Can You Draw Unemployment if You Resign in the State of Georgia?

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Simply hating a job is not a sufficient reason to quit.
Simply hating a job is not a sufficient reason to quit. (Image: Comstock/Comstock/Getty Images)

The general rule in Georgia is that you must lose a job through no fault of your own to receive unemployment benefits. Simply quitting a job because it's a bad fit, you don't enjoy it, or you don't like the people you work with, may prevent you from receiving benefits. However, there is a narrow description of a situation in which you can resign from a job in Georgia and still receive unemployment.

Compelling Reasons

Before quitting a job, make sure you can prove why you must leave. Under certain compelling circumstances, you may still be able to collect unemployment. For example, if your employer is asking you to perform a duty that could be hazardous to your health or is illegal, you may have cause to quit. If your employer refuses to allow you to wear necessary safety equipment or asks you to lie to cover up one of its mistakes, try to get proof.

Hostile Work Environment

It can be a challenge to prove that you worked in a environment so hostile that you were forced to quit, although doing so can help you collect unemployment benefits. If you are being threatened by a supervisor or coworker, sexually harassed, or called names, you may be able to make a case that you worked in a hostile work environment. Request the testimony of a fellow employee and produce notes and voice messages that you have received or tape recordings of actual conversations, if it is legal in your state to tape such conversations without the knowledge of the other party.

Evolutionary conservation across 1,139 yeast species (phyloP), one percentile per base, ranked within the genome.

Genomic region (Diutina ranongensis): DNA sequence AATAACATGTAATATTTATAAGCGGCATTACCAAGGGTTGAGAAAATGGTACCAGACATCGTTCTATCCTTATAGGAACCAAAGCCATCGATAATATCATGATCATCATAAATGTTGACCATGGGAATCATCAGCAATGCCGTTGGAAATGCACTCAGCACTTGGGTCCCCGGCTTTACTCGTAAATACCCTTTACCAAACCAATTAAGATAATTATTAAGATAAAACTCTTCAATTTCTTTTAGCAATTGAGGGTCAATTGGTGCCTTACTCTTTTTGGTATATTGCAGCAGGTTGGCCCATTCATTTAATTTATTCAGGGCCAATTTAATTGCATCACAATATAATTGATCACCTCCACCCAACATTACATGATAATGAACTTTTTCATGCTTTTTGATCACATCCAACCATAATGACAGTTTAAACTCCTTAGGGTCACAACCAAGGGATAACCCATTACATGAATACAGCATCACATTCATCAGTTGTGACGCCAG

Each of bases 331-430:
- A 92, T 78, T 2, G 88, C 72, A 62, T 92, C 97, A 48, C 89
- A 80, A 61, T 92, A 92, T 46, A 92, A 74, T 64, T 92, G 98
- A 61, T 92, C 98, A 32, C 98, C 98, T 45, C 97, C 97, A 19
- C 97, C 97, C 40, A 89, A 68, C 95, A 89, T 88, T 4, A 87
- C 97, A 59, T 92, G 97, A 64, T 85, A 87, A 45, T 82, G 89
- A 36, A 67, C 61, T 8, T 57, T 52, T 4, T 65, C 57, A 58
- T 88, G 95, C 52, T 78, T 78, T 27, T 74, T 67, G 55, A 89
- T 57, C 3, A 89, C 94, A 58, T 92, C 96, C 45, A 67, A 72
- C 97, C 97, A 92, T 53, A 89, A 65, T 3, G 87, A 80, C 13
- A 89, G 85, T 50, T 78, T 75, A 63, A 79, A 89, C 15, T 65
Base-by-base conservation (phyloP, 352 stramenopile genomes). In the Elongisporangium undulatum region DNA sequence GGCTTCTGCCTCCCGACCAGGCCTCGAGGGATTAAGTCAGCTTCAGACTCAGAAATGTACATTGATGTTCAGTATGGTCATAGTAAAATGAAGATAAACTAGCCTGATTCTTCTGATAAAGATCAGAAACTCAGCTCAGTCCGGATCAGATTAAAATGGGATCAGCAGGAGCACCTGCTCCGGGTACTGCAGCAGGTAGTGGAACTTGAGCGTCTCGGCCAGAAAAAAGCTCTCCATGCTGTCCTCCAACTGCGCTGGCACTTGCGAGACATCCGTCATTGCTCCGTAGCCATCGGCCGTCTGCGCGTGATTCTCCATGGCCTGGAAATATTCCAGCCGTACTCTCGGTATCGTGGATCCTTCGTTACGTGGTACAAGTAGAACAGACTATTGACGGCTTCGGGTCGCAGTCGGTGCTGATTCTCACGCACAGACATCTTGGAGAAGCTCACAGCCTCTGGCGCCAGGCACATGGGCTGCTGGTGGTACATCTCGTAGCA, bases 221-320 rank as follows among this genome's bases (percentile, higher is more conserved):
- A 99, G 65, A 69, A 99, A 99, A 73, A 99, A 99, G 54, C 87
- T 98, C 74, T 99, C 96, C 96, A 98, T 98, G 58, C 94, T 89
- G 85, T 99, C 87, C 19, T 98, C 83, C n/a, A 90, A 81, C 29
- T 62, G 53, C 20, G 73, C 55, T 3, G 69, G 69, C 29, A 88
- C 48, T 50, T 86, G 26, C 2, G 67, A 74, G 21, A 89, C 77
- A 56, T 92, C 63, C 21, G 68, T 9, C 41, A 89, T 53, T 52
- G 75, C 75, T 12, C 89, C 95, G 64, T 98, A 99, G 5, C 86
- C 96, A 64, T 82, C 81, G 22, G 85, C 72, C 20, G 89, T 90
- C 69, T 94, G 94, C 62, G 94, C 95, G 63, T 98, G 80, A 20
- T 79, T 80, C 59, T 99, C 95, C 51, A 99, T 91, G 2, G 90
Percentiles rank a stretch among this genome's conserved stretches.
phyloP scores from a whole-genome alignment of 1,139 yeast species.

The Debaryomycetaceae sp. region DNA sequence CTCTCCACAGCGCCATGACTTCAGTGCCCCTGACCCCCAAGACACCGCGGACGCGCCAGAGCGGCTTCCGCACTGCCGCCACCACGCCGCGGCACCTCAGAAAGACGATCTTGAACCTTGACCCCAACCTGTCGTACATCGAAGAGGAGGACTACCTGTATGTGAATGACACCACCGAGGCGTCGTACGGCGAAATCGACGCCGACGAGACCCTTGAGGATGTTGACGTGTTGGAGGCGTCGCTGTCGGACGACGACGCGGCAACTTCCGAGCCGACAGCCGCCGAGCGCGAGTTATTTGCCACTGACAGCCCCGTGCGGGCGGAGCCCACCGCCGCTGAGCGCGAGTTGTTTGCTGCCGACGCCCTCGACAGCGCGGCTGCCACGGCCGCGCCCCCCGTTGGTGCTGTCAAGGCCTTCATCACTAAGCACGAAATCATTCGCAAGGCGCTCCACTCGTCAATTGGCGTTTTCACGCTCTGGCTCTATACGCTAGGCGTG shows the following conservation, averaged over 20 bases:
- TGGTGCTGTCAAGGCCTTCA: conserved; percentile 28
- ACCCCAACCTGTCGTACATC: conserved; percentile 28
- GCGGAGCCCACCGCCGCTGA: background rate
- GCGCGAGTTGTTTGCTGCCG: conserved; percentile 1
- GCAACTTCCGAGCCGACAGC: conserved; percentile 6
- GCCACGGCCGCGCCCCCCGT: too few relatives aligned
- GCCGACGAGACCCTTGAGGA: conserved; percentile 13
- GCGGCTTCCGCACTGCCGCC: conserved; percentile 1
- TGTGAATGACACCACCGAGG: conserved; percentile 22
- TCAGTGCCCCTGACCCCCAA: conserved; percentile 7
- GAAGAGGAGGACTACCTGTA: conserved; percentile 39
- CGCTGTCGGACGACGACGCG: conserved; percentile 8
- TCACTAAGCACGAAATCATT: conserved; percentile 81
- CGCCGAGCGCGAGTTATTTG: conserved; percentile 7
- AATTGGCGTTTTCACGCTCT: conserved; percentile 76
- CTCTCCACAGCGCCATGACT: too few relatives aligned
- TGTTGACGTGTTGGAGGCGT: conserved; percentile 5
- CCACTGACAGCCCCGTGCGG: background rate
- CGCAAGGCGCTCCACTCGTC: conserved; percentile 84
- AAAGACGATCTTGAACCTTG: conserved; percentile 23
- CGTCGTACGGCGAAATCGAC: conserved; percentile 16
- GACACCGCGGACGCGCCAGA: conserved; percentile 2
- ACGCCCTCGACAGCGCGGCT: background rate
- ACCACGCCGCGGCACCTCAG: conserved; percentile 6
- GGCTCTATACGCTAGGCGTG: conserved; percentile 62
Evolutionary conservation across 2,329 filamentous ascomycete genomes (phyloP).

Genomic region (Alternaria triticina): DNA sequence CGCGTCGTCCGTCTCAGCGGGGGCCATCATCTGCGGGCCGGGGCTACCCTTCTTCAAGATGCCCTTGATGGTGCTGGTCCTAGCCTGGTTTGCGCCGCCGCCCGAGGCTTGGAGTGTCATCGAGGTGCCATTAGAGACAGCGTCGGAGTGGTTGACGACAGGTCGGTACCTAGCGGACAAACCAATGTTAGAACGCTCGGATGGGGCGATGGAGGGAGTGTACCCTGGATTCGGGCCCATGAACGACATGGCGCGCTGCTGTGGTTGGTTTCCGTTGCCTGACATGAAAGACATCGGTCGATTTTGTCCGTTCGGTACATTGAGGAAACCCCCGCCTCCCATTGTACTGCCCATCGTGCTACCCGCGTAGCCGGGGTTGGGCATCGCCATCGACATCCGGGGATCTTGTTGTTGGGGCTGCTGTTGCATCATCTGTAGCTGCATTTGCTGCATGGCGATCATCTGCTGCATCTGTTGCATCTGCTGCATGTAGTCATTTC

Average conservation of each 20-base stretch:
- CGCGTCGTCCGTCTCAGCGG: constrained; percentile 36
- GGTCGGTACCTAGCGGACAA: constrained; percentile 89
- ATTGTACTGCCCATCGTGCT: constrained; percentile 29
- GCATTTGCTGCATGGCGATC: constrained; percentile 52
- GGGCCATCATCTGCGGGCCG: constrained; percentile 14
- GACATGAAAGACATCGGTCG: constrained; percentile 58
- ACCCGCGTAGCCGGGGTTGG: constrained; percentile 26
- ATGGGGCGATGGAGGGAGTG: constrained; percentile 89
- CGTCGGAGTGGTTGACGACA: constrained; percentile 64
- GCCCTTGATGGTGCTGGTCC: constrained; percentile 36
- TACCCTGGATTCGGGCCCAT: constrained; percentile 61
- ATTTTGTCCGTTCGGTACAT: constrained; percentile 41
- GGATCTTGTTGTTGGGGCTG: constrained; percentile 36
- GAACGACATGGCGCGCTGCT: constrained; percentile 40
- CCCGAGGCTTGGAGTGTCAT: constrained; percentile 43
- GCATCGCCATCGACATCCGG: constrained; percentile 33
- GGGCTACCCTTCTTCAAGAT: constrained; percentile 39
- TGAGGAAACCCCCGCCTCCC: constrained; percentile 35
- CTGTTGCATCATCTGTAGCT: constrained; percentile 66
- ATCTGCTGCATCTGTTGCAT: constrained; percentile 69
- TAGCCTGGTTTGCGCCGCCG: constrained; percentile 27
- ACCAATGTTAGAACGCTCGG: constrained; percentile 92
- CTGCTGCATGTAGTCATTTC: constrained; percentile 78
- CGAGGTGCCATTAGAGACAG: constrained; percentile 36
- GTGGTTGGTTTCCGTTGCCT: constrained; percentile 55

Breach of Employment Agreement

Even if you don't work under an employment contract, the tacit understanding when you take a job is that you are to be paid for any work you complete. If your employer fails to pay you, you may be able to argue that the employer breached the employment agreement and that you were forced to seek employment elsewhere.

No Assumptions

If you believe that you were forced to quit your job, apply for unemployment benefits. The only way to truly know if you're eligible is to file a claim. Remember to keep any records that bolster your case, in the event your claim is rejected and you need to file an appeal.

Upon Quitting

Don't sign anything your employer asks you to sign as you walk out the door. Even if the employer tells you that it will not release your final check until you've signed something, don't do it. If you believe that you were forced to quit, the last thing you want to do is to sign a form giving up your right to unemployment benefits. If you do read the document and find nothing objectionable in the wording, demand that the employer add a clause saying that it will not challenge your right to unemployment benefits. If the employer is willing to do so, get a signature on the document, as well.

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